Mounting pension obligations and tightly drawn budgets are putting strains on staffing at many suburban fire departments, officials say, including some that already are working short-handed and others that are fully staffed but find themselves regularly sending firefighters to help other towns.
In a “do more with less” world, four of 10 suburban fire departments surveyed by the Daily Herald are running at least one firefighter short of authorized staffing levels.
And officials say diminished staffing in communities such as Elgin, Geneva, Libertyville and Lombard could cause problems because doing more with less isn’t always possible when it comes to battling fires or responding to ambulance calls.
They say it takes a certain number of people to perform vital tasks such as starting hoses to get water to a burning building, suppressing and ventilating fires, and searching for and rescuing victims.
“It takes so many people, physically, to do the job,” Lombard firefighter/paramedic Tom Tulipano said.
Fewer firefighters on a scene means it takes longer to accomplish such jobs in a business where lost time can mean more injuries to people, more damage to property and higher insurance rates.
Firefighters say they could take that message to the public and build considerable concern about public safety in communities where departments are anything less than fully staffed. But they say it’s not that simple.
There are systems in place to receive help from neighboring communities when any fire department responds to a structure fire. So short-staffed squads still get the bodies they need to tackle an emergency — they just may come from out of town.
That mutual aid, however, comes with its own issues, says Mike Falese, Bartlett fire chief and president of the Illinois Fire Chiefs Association.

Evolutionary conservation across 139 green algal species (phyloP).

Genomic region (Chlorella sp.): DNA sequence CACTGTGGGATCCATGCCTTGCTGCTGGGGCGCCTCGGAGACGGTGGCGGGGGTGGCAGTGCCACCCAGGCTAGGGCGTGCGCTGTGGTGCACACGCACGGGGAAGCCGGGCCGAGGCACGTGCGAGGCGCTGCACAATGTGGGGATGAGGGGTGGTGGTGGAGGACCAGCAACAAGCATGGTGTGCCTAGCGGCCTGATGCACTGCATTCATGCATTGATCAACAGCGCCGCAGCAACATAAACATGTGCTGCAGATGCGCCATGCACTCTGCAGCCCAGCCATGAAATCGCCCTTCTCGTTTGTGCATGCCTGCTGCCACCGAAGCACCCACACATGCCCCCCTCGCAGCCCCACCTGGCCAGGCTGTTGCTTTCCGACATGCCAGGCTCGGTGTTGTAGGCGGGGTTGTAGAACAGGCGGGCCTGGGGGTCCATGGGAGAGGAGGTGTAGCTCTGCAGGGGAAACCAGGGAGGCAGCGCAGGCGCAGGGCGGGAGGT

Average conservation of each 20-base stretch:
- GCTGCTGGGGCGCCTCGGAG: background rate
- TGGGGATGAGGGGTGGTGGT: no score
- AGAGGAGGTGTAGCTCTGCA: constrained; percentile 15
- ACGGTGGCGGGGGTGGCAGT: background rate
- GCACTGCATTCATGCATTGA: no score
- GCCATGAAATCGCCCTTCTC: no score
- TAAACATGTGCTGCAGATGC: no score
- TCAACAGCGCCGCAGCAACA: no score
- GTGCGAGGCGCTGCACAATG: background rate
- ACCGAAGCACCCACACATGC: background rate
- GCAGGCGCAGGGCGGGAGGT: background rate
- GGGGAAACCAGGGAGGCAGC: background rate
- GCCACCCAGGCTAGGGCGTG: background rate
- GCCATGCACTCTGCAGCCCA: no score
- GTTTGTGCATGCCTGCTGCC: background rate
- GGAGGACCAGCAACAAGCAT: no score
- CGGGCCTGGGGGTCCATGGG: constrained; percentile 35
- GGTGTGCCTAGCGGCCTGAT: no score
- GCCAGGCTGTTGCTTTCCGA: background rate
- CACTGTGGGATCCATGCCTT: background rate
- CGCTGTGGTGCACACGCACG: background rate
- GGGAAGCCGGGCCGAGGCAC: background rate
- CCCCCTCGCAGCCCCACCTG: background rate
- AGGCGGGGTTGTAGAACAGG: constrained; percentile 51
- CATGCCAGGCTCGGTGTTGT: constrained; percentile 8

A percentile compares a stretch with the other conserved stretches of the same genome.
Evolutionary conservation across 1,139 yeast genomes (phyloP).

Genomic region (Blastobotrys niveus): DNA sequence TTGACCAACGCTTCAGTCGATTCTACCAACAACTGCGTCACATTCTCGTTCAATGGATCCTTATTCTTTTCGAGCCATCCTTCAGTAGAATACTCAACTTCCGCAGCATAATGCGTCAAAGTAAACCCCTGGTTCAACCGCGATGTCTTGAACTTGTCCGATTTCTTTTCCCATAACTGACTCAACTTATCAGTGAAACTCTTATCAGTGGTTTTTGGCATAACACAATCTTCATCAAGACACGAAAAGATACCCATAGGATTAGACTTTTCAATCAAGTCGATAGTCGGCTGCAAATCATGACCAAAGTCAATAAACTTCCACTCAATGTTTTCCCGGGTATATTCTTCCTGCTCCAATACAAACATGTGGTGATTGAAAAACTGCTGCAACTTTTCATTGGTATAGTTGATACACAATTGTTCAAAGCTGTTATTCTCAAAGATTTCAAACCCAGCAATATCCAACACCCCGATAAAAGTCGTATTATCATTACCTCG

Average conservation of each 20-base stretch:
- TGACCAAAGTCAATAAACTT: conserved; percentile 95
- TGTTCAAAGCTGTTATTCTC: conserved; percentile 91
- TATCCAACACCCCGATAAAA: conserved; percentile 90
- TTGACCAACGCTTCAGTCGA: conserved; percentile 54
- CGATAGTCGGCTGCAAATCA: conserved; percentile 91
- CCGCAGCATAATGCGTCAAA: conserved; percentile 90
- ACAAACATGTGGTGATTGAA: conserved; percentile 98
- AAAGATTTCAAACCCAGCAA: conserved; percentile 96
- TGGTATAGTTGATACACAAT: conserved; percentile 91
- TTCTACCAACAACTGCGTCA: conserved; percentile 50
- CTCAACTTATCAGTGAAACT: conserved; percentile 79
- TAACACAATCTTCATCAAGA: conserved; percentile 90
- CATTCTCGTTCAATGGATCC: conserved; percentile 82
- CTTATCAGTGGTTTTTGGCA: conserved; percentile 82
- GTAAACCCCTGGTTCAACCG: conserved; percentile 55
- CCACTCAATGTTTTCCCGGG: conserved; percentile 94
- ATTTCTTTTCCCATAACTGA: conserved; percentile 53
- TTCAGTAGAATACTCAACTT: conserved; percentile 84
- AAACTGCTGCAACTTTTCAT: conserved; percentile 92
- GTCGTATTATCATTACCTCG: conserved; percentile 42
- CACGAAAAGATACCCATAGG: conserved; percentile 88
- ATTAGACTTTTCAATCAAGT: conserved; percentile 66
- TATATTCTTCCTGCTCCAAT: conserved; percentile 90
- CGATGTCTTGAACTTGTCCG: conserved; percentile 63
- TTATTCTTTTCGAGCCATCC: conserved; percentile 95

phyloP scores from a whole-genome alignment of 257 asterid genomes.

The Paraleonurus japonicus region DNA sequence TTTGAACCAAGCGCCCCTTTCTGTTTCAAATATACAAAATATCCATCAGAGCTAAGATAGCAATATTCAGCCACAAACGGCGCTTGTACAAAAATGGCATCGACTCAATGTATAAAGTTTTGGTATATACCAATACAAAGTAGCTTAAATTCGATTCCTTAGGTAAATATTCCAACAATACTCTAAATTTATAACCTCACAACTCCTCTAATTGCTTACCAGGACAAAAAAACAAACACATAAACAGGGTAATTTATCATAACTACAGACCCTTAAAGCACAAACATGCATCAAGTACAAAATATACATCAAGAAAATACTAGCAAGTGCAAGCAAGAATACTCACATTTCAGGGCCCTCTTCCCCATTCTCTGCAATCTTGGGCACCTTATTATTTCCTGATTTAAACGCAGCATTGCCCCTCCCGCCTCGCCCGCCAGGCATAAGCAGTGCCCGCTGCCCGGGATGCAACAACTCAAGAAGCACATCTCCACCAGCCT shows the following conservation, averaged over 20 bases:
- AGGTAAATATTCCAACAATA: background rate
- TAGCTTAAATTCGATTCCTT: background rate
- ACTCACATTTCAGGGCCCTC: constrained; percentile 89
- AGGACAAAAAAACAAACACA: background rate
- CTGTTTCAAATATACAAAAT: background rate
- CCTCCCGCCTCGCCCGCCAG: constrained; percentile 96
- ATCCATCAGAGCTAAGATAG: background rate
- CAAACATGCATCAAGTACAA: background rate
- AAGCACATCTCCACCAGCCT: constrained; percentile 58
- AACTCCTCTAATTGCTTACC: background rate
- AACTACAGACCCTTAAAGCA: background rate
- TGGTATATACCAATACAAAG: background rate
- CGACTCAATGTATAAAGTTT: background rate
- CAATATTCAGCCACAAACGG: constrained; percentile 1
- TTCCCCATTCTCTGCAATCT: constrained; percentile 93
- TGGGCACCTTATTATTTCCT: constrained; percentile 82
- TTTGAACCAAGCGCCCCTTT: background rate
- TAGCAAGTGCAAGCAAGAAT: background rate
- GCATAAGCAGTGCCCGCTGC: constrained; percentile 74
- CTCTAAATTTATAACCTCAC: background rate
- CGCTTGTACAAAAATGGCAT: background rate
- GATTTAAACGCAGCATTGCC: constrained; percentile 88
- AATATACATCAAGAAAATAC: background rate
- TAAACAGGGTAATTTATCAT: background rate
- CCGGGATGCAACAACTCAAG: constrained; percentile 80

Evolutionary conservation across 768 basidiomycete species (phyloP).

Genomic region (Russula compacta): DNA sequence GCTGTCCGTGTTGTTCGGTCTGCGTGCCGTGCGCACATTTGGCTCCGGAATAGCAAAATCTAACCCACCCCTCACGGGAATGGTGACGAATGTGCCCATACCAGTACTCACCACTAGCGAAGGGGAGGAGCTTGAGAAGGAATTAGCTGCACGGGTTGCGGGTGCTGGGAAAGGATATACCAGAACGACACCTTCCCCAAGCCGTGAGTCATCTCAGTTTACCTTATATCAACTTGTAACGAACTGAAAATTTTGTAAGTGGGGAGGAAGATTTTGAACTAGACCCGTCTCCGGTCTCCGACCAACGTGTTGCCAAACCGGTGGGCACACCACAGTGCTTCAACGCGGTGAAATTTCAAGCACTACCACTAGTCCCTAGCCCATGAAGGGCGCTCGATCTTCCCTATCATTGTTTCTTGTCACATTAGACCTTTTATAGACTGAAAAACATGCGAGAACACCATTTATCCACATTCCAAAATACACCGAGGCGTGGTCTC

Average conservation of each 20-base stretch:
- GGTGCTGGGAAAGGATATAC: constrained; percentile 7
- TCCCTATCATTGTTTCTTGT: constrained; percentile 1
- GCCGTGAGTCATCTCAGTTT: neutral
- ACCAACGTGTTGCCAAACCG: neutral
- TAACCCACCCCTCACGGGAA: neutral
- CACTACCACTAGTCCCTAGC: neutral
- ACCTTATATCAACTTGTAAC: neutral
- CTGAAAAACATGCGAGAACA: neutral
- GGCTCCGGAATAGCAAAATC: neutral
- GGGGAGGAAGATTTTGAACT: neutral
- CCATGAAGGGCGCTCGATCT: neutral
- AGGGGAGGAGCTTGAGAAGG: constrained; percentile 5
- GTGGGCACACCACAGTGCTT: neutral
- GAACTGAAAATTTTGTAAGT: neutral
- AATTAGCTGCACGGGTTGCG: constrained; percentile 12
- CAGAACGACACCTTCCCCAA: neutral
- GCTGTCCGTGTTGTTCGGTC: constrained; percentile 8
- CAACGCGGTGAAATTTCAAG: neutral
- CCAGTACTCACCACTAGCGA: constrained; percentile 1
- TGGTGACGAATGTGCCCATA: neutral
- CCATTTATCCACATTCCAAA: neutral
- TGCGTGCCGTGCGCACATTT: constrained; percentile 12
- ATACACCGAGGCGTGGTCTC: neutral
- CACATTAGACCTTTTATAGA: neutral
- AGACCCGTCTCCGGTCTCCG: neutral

“If we depend on mutual aid and automatic aid to replace our resources too much, then the neighboring communities are subsidizing our fire service,” Falese said. “If I scale back staffing, that equation can become fractured. It’s a fine balance.”
In these financially delicate times, he says, short-handed departments are not yet filling vacancies, while fully staffed departments are watching closely how often their resources are pulled past their borders.
When an alarm sounds for a structure fire, standards set by the National Fire Protection Association say 15 trained firefighters should be on the scene within eight minutes to begin extinguishing the blaze before it reaches “flashover,” the point when an entire room becomes engulfed and flames spread.
Four firefighters provide hose lines; two support those hoses; one supplies water; two make up a search-and-rescue team; two focus on ventilation; one works as an aerial operator; and one takes charge as commander. The final two are a rapid intervention team, ready to plunge in if any of the other 13 need to be rescued.
Together, the 15 make up a firefighting team following a “scientific approach to the most efficient level of staffing,” said Ken Willette, division manager of public fire protection for NFPA.
Assembling that kind of staffing is a challenge for all but the largest suburban fire departments; many operate with fewer than 15 firefighters on duty. The West Dundee department, which dropped its shift minimum to five last April, has only one-third of the recommended number of firefighters ready at any given time.
Luckily for small or short-staffed departments, NFPA standards say nothing about which jurisdiction firefighters must come from, allowing collaboration in the form of automatic or mutual aid to ensure adequate response on every fire call.
“We can’t meet it (the NFPA standard) on our own,” said Libertyville Chief Rich Carani, whose department will be running one firefighter short until a new budget begins May 1. “It would be great to, but I don’t think it’s necessary because we can work with our neighbors. It would be extremely expensive to try to meet it on our own.”
New partnerships are cropping up as fire chiefs place more value on collaboration. One new agreement brings an engine from Elgin to any fire in West Dundee, and a truck from West Dundee to fires in some areas of Elgin.
“We’re taking those steps to work closer together with our neighboring departments, almost acting more like one department,” West Dundee Chief Randy Freise said.
But the two collaborating departments are both running short. Elgin’s $23.7 million fire department budget funds 132 sworn personnel, but that’s one below its authorized staffing of 133.
“That’s what makes it interesting,” Freise said. “Everyone is relying more heavily on automatic aid, and at the same time, everyone is reducing their manpower.”
Sharing the workload among several communities is a fine way to meet response standards, but the challenge is making aid agreements mutually beneficial, Willette said.